Are you planning on paving a commercial parking lot? If so, you are probably wondering if you should choose concrete or asphalt as the paving material. Though the cost of the material is one major deciding factor, there are a couple of other things you should consider as well.
For those who don’t know, both concrete and asphalt are made of stone aggregate and sand. However, the differences start with what binds the mixture together.
Usually, asphalt contains bitumen or tar to bind the materials. On the other hand, concrete utilizes cement to bind stone and sand.
Today, we’re going to talk about the biggest differences between asphalt and concrete. This includes sealcoating, design and appearance, and much more.
Appearance and Design
When guests come to your building, one of the things they see is your parking lot. Your parking lot’s design and aesthetic can complement the rest of your property. With its dark colors, asphalt creates a striking visual contrast when installed next to light-colored commercial structures.
Concrete may be stamped, colored, and stained in a range of hues and tones, giving it more creative options.
Durability is important since you want to be sure you’re using a material that will last for many years. Installation, environment, and routine maintenance all play a part in the longevity of your parking lot. Under the correct conditions and with proper maintenance, concrete often lasts longer than asphalt.
Concrete and asphalt, like any other construction or building material, are prone to damage over time. Maintaining and preventing damage to your parking lot ensures that it looks good and lasts a long time.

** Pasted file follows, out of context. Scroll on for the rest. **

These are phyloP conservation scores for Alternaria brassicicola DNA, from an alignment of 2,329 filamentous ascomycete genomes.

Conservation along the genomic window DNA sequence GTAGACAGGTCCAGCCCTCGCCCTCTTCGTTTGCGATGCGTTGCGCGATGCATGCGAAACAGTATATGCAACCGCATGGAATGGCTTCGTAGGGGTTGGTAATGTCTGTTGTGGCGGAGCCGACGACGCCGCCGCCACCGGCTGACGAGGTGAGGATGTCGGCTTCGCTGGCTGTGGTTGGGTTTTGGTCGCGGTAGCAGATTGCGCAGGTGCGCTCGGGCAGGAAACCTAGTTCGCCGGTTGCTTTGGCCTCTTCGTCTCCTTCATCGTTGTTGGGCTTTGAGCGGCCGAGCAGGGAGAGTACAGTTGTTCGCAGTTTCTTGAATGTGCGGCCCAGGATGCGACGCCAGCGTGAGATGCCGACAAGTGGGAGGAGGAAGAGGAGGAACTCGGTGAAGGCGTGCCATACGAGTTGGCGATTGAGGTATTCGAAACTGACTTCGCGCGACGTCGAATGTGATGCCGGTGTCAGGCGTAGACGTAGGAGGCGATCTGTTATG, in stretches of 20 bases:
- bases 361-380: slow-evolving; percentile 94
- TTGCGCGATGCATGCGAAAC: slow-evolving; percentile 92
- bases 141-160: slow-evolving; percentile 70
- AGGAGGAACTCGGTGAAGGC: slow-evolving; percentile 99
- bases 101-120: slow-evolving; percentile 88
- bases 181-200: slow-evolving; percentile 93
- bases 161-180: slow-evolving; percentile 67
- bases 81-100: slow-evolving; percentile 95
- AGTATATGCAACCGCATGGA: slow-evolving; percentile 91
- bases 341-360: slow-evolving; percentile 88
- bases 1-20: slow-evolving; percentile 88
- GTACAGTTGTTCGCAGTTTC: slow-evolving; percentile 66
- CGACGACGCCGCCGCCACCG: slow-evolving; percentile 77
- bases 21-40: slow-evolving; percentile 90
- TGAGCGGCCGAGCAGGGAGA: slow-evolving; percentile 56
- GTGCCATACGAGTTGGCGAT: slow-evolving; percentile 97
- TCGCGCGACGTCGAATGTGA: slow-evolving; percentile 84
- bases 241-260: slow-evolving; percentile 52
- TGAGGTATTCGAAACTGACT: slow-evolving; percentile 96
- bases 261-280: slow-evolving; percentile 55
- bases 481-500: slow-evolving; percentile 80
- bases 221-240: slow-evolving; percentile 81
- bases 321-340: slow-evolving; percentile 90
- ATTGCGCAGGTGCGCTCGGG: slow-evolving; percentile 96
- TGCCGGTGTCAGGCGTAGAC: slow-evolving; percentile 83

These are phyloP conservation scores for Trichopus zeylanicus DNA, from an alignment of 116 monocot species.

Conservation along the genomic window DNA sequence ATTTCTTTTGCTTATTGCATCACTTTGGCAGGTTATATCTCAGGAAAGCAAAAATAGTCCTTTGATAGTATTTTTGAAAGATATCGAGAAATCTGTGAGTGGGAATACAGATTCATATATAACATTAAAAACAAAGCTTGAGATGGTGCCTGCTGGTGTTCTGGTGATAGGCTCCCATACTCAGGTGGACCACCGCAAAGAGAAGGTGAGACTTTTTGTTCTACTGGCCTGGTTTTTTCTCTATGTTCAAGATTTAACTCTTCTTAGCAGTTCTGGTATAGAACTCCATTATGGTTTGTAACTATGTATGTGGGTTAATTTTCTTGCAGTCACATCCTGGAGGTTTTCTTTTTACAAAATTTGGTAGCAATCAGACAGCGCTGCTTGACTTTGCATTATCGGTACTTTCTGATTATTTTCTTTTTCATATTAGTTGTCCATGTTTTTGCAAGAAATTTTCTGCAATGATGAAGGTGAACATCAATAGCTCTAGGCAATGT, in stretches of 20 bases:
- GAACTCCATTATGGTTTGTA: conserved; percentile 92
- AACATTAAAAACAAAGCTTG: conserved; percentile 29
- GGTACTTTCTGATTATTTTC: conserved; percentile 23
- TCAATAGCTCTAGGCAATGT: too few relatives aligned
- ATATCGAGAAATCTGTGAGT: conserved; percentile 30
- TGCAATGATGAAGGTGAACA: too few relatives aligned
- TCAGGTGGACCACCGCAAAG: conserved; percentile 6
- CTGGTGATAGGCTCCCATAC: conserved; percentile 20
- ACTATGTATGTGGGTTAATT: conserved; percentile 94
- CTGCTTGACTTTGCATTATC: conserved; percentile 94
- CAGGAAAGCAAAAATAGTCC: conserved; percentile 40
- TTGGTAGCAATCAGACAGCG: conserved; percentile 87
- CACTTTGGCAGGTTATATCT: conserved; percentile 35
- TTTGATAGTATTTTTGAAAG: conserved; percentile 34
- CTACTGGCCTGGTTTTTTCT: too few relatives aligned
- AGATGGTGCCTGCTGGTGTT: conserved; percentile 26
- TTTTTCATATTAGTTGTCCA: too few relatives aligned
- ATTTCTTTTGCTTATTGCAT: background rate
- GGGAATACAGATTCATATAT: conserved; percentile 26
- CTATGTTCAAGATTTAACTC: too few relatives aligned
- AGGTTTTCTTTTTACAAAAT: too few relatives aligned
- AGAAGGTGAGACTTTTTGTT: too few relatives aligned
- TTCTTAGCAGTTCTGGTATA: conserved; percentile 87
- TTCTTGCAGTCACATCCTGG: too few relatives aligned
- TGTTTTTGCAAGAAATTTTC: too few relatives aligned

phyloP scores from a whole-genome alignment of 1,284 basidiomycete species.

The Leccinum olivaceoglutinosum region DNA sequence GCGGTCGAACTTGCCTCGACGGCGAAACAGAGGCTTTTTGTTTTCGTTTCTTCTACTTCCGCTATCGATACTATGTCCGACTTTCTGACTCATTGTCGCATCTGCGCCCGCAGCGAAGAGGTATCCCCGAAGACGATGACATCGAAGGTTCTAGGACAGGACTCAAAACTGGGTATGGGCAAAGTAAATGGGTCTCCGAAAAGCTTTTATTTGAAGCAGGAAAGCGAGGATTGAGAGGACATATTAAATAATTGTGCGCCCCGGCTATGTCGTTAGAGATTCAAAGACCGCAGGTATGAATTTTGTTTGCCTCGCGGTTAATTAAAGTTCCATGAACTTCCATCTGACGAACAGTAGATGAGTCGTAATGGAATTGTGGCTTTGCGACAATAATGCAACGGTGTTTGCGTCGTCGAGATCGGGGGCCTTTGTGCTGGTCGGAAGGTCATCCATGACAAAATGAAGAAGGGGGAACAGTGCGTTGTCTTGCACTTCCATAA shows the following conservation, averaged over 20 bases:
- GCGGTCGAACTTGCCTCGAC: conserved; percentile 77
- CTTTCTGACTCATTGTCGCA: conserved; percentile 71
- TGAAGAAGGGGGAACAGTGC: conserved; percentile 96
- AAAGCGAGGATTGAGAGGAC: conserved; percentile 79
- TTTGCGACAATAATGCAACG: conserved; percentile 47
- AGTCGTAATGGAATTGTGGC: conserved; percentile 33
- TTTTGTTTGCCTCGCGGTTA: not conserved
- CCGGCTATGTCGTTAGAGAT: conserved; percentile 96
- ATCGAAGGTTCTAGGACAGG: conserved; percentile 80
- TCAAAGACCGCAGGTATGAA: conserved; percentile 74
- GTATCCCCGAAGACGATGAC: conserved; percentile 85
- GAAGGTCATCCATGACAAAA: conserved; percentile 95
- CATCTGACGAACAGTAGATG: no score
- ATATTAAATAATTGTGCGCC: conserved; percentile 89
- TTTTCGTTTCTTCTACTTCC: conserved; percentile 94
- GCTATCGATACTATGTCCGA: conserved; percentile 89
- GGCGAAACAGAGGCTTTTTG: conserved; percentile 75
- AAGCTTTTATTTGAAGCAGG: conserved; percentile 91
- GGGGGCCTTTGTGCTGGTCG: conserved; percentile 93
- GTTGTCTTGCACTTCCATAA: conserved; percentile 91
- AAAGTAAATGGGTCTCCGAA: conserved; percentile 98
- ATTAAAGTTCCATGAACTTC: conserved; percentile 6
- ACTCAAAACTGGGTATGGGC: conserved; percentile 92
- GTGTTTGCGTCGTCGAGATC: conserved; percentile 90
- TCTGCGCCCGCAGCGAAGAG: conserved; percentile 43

Every few years, asphalt parking lots should be resurfaced, and concrete parking lots must be resealed. While asphalt is more vulnerable to damage than concrete, it is usually easier to repair. Concrete lasts a lot longer between resealing, but its light tint displays stains from oil and other accidents, necessitating more thorough cleaning to keep it looking good.
Installation time could be a major deciding factor based on how fast you need to begin using your parking lot. Asphalt can be put and cured faster than concrete, and it can normally be used in a matter of days. It can take even longer to install concrete, and it must cure for at least a week before it can be utilized.
The length of time it takes to install something depends on the time of year.
One of the first things to consider when selecting a pavement material for your parking lot is the environment in which it will be used. Although both materials can be utilized wherever in the end, they will certainly require more upkeep in various climates.
Asphalt, for example, gets hot and sticky in hot climates because of its dark color, which absorbs a lot of heat. Concrete may crack more easily in cold temperatures due to freeze-thaw cycles and the salt used to melt ice and snow, both of which can deteriorate concrete.